Mr. Terry W. Burns, agent
Hartline Literary Agency

Association of Author Representatives (AAR) member

Friday, October 26, 2012

Customized Social Media Icons for Authors by Jennifer Hudson Taylor

Are you tired of the same old social media icons that everyone has on their websites and blogs? How about a little variety? Something that goes with your theme or that says you're an author? I thought it would be fun to create a few icon sets that you can use for free and I'm debuting them here on the Hartline Blog. I'll also post them on my company website at If you want something customized for you specifically, feel free to contact me at

To view how my coffee cup social media icons look on my page, swing by my personal website/blog at

Simply right-click on the image and click "Save As" and download it on your computer and use as you choose.

Social Media Book Icons

Social Media E-Book Icons

Social Media Historical Author Icons

Thursday, October 25, 2012

Guest blog by Terry's Client Linda Apple

We writers are supposed to avoid cliché's but nothing says it better than this one: TWO HEADS ARE BETTER THAN ONE.

All writers need friends with the same mental illness. Someone who understands the way we think and process. And it is even better when one writer friend is  further down the road to success. Someone who has survived the writerly condition and can take us by the hand and lead us through the dark times. Velda Brotherton  is that to me. She is multi-published in most genre's  and I'm so thankful God gave me this precious friend. 
When I get stuck I go to my trusted writing friends and we brainstorm. Last week Jan Morrill and I drove to Oklahoma City for an OWFI board meeting. I told her about some problems with my novel rewrites. She started the "what if" game (where she'd suggest a "twist" in a scene). It is like a dam of ideas broke and flooded my mind. Jan brought a freshness that my stagnant brain couldn't stir.

There is value in getting a few, and I mean a few, writing friends together for an evening of brainstorming. Simply taking turns with projects and helping each other tear down the one dimensional, predictable, parts of our stories creates a new excitement about our projects.

Friends J.R.R.Tolkien, C.S. Lewis and Hugo Dyson found value meeting in the Eagle and Child pub every Thursday. I think they are an excellent example of the results when creative minds spark in a group.

Are you stuck, stagnate, discouraged? Call three writerly friends and invite them over. Fix a few snacks and get to work! You'll be glad you did!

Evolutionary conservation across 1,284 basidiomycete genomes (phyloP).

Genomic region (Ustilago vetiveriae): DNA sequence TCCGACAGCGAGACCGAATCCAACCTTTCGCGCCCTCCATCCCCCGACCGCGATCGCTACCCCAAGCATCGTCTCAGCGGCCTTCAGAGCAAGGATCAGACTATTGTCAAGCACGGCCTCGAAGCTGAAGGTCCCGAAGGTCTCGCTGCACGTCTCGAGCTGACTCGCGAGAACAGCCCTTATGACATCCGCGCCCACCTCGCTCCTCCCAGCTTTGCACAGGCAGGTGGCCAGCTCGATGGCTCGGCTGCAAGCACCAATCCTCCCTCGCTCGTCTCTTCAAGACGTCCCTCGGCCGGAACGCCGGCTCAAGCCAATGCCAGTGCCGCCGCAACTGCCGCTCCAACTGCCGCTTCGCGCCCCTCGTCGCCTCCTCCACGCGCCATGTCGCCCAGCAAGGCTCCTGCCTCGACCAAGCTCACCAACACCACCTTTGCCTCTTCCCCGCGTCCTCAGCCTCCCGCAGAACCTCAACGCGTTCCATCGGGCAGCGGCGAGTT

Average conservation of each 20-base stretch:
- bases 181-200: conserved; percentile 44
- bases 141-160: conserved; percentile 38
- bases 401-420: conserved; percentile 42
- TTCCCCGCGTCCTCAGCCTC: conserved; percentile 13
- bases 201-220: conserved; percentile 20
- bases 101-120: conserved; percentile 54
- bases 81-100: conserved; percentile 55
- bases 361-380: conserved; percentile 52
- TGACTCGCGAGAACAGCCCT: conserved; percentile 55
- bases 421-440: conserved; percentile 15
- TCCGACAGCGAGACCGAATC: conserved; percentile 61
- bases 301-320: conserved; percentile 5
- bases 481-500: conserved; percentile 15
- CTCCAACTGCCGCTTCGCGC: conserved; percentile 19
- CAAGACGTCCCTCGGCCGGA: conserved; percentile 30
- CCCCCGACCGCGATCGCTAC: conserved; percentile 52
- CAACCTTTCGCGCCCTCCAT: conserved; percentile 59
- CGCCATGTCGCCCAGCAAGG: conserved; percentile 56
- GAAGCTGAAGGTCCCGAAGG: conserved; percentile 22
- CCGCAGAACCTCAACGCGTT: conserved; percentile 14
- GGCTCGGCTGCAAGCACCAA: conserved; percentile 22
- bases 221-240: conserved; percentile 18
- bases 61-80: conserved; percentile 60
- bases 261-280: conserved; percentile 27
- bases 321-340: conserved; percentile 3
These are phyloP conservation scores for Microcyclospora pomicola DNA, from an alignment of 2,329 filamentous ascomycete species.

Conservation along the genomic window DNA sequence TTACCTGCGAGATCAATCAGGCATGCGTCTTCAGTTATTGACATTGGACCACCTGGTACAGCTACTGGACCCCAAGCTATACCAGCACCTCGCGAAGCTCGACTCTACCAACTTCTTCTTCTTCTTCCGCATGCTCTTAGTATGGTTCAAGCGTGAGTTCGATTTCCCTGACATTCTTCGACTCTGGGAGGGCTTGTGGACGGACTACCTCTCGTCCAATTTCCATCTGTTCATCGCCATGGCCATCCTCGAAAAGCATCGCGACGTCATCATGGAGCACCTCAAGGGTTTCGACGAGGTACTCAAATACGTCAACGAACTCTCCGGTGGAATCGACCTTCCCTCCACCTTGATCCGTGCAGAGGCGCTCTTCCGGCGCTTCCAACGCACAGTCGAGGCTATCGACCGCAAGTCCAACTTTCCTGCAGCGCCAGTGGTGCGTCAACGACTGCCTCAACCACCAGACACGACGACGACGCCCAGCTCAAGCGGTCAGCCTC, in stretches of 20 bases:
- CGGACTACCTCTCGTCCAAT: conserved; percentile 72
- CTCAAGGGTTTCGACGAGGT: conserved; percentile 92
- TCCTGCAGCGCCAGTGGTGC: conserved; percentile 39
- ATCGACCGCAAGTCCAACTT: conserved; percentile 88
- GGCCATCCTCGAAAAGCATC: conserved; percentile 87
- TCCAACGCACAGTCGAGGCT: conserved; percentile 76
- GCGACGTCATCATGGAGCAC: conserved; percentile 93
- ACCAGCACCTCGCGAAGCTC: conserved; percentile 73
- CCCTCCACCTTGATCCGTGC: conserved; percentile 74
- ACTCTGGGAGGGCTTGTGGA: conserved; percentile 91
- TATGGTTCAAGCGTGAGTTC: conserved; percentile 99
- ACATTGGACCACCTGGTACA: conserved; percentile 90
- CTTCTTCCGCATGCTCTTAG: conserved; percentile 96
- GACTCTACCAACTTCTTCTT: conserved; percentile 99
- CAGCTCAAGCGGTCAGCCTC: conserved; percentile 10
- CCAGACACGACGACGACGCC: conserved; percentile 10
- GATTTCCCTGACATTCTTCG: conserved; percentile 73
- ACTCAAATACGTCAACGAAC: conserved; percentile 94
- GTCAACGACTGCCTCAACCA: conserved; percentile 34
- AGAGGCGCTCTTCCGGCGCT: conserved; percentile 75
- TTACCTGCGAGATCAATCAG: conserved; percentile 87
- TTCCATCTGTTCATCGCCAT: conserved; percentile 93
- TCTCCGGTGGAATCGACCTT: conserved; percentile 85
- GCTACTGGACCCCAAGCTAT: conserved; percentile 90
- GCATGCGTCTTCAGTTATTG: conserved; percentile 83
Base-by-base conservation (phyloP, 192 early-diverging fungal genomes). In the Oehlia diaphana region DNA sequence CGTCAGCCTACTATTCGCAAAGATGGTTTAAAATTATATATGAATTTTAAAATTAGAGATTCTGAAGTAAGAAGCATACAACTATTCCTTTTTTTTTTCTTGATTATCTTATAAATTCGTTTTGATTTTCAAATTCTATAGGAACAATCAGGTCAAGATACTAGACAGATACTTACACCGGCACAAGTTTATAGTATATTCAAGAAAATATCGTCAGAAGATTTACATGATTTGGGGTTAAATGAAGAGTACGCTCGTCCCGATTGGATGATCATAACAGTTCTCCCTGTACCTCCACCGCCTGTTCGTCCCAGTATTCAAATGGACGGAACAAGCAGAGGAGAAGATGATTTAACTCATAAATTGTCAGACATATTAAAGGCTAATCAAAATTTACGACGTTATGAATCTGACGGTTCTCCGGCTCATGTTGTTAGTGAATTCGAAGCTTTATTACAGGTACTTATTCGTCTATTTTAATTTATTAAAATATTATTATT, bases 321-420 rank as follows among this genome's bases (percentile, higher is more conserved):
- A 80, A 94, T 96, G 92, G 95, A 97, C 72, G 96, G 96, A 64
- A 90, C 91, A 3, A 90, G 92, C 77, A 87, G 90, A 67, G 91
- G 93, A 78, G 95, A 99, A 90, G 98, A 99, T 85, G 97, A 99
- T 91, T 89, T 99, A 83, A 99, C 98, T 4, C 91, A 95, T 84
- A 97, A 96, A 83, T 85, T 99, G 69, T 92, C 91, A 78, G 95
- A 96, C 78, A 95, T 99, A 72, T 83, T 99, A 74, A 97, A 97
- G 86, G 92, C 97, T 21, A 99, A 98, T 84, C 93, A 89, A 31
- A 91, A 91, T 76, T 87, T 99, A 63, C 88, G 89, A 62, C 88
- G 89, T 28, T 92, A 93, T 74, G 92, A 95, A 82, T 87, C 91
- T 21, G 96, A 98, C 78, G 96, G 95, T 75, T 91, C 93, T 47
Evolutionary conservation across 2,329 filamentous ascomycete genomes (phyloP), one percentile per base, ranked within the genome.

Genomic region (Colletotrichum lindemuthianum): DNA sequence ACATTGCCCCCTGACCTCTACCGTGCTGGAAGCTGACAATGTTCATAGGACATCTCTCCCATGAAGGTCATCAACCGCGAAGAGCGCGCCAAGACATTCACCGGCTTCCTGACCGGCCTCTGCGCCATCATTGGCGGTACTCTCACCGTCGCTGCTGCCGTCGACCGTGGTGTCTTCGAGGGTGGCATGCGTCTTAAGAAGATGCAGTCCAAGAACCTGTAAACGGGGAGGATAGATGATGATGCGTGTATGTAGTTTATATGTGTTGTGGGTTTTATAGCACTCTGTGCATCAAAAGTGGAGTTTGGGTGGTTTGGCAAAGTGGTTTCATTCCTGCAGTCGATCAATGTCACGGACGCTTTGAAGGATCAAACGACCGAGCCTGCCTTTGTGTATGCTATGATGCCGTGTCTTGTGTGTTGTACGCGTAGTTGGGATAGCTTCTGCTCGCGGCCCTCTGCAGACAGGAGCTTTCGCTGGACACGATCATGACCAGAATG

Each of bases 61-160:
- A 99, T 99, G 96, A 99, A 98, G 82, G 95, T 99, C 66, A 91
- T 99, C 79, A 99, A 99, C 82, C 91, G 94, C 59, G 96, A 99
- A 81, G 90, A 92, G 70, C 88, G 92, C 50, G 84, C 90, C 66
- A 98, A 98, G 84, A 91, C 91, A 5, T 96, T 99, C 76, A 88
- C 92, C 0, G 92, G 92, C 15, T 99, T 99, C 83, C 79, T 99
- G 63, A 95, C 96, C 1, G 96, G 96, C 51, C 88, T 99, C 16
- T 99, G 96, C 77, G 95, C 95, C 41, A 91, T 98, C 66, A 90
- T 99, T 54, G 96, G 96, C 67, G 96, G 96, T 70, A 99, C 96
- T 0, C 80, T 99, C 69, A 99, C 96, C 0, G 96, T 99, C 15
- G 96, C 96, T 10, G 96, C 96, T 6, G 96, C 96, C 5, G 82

Wednesday, October 24, 2012

Would You Read On? hosted by Diana Flegal

Welcome to Would You Read On.

Last weeks brave contributor was Molly Huggins. Please stop by Molly's blog (link below) and introduce yourself. And let other service men and women know about it as well.

This column is open for submissions. If you would like to submit a first page for critique, please email Diana at: If your first page is approved, Diana will schedule your post and let you know when that will be.

Thank you for faithfully supporting our blog. Have a terrific day.


Tuesday, October 23, 2012

Book Sales the Old-fashioned Way by Andy Scheer

Yesterday at a bookstore coffee shop, I met a man whose book I was editing.

I'd already sent him my edited version of the manuscript, and he'd sent me his comments and suggested revisions. But since he was in town for a convention, he asked if we could meet. He showed me alternative cover designs from the publisher, and we discussed those.

But primarily we just got to know each other. Having worked through 78,000 words about his passion for ministry, I felt I already knew him. But as we sat in the bookstore, we got to know each other better. He spoke of having taken cross-country road trips with his wife and twin sons, who are now thirteen. He said that instead of playing video games in the car, the boys liked to read.

I spoke of having read Tony Hillerman stories, set in Arizona and New Mexico, during a trip through those states. And I casually mentioned that in my minutes in the store before he arrived, I'd enjoyed seeing on the shelves a few books by some author friends.